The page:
Monday, 10 December 2018
The biggest challenge with Some Rap Songs is the lack of actual ‘songs’.
Earl Sweatshirt has been getting progressively weirder and less accessible over the years. On this last album I Don’t Like Shit, I Don’t Go Outside, he did away with hooks and resorted instead to poetic depressed rambling over gritty and dark beats.
Now on his latest album, he’s groaning out each bar like it pains him, barely trying to stay on beat. Not that it's easy to rap over these beats – they’re so glitchy and jittery that they barely follow a rhythm in some cases, often sounding like a scratched CD. Every track begins and ends abruptly, lasting little more than a minute and made up of a single verse. The result is an album of hookless, grooveless, directionless rough cuts that can barely be classed as songs.
The first time I listened to this album I hated it. Even though I loved the lead singles ‘Nowhere2go’ and ‘The Mint’ for their weirdness, a whole album of abstract tunes was too much. It felt like trying to scale a concrete wall with nothing to grip onto.
Fortunately, this is the type of album that proves you need to give things a second chance sometimes. After listening to this again, I actually enjoyed it. As the rough samples and off-kilter rhythms become more familiar, it becomes easier to digest and you can start to lose yourself in the atmosphere of the album. In fact, it adds to the lyrical theme of the album, which sees Earl confronting feelings of being lost and muddled as he sinks worryingly deeper into a black hole of depression. Similarly, Earl’s loose and monotone flow helps to add to the feeling of being lost of muddled – were he sounding tight and energetic it wouldn’t have nearly the same impact.
I’ve since grown to love even the woozier and more disjointed cuts such as ‘Loosie’ and ‘Red Water’. I think ‘Peanut’ may still be a little over my threshold, but otherwise I no longer mind the lack of conventional songs. There’s a hypnotic way in which they all feed into each other that gives these jarring tracks a sense of harmony. The short length of the tracks (and the short length of the album overall) also helps. Not only does it make it easier to give this record repeat listens, but it gives this album a fast pace that counteracts Earl’s slow delivery.
Towards the end of the album, there’s also a lot of personal meaning to the tracks. ‘Playing Possum’ sees him including recordings of his mother and father talking, weaving them together as if having a conversation with each other. ‘Riot!’ meanwhile features a snippet from a song recorded by his father’s friend – perhaps a tribute to his father who recently passed away. This helps to give a sense of what might be the source of Earl’s depression, even if he never goes explicitly into detail about it.
All in all, this album is certainly rough around the edges – so rough that listening to it the first time practically gave me splinters. But this itself helps to portray Earl’s mental state. Whilst I still love a song with a catchy hook and a nice groove, this is the type of the album that doesn’t benefit from conventional songs. An album simply need to be a body of work, and how that body of work sounds on the whole is what matters.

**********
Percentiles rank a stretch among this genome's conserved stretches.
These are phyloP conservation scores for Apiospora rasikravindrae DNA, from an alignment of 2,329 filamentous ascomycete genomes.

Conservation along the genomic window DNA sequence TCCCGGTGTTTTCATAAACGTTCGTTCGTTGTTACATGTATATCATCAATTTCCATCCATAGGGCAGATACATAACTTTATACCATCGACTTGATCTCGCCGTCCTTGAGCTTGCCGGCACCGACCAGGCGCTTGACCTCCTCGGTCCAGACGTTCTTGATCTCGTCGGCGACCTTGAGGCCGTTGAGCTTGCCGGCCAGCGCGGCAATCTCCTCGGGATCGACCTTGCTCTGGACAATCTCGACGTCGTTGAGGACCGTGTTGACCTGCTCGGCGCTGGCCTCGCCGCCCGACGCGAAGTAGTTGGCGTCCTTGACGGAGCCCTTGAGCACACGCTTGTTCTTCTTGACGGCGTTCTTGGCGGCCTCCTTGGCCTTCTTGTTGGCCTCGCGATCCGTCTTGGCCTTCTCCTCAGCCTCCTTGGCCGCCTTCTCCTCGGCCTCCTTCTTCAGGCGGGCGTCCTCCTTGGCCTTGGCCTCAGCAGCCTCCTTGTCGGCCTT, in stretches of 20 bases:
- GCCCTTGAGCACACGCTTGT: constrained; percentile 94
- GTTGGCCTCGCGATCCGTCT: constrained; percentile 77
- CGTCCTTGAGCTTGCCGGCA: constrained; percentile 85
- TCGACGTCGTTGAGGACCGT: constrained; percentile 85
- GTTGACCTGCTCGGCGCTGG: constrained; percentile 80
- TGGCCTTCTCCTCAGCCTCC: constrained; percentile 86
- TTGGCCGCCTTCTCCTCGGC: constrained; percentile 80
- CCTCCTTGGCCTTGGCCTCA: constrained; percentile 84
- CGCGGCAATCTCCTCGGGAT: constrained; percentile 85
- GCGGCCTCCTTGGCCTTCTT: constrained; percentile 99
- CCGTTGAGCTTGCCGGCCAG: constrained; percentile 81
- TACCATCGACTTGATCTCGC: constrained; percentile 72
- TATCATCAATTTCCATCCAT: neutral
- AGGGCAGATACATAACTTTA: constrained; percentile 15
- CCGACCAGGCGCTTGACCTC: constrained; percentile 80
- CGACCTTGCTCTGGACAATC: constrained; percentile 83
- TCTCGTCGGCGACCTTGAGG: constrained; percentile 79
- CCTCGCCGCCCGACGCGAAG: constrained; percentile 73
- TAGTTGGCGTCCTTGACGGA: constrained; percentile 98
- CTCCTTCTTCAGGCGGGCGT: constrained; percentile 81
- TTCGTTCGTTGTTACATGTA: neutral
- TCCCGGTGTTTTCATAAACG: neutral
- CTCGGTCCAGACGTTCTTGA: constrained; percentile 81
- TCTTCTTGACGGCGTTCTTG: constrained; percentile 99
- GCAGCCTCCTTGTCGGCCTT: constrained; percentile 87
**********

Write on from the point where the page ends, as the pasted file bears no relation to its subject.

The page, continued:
Saturday, 1 December 2018
BEST AND WORST NEW TRACKS OF THE WEEK 01/12/2018: Gesaffelstein, DUCKWRTH, Arctic Monkeys and more...
The Arctic Monkeys are now making lounge music and I think I'm okay with that...
‘Reset’ – Gesaffelstein
The dark lord of EDM has returned after several years lurking in the shadows. His latest track is an eerie mid-tempo trap number with flourishes of detuned synth and jazzy horns. The music video features a bunch of rapper caricatures (one is definitely supposed to be a parody of Tekashi69) all trying to compete to lay down the best verse (which looks funny given it’s an instrumental). At the end we then see, Gesaffelstein standing there looking out of place, which I guess is a metaphor for how he feels right now in the music industry surrounded by all these wacky attention-seeking rappers. Is he suggesting the music industry needs to reset itself?
‘Soprano’ – DUCKWRTH
Gospel? Am I listening to the right artist here? *Beat switches at 0:48 and I am blasted off my chair by the bass* Ah, that’s more like it! Yet again the Californian rapper releases another banger. It hasn’t got the political lyrics of ‘Fall Back’ but given the energy of the track, I don’t think that matters. The fact that he dedicates that section at the beginning to gospel singing also just goes to show how diverse this man’s talents are.
‘Feel Ya’ – Ehiorobo & Tomggg
This is my first exposure to Tomggg and I’m liking his cutesy and bubbly style of production. It matches Ehiorobo’s quirky soulful voice (check out my interview with Ehiorobo here). There’s a lot of dark and moody music out there at the moment and sometimes it’s nice to hear something sweet and bouncy.
‘Anyways’ – Arctic Monkeys
The Arctic Monkeys have been continuously slowing down since AM and now they’re literally making lounge music. Ordinarily I don’t think this would be my cup of tea, but Alex Turner’s poetic rambling is kind of hypnotic to listen to. My favourite line: ‘nosebleeds from epiphanies I took full in the face’. By the way, what’s this band’s fascination with vacuum cleaners?
‘Chemical Spirit Connection’ – Andrew Goldring
This track is about a ‘strange encounter one night at the neighbourhood dive bar’. The fuzzy guitars and laid back vocals do a good job of capturing the drunken haze of the moment and I’m loving the whimsical lyrics.
‘Gunner’ – Insaine Caine
His goofy delivery makes him sound like he’s trying to voice a cartoon character and the beat sounds like something from the ‘00s. But hey, what was I honestly expecting with a thumbnail like that?
Monday, 26 November 2018
14 albums in, Voivod still sound like no other metal band.
Nobody writes riffs like Voivod. Their riffs are like lemons (bear with me) – they’re so dissonantly sour that they make you want to scrunch up every muscle in your face, and whilst some people may hate this sensation, for others (strange folk like myself) it’s the entire appeal.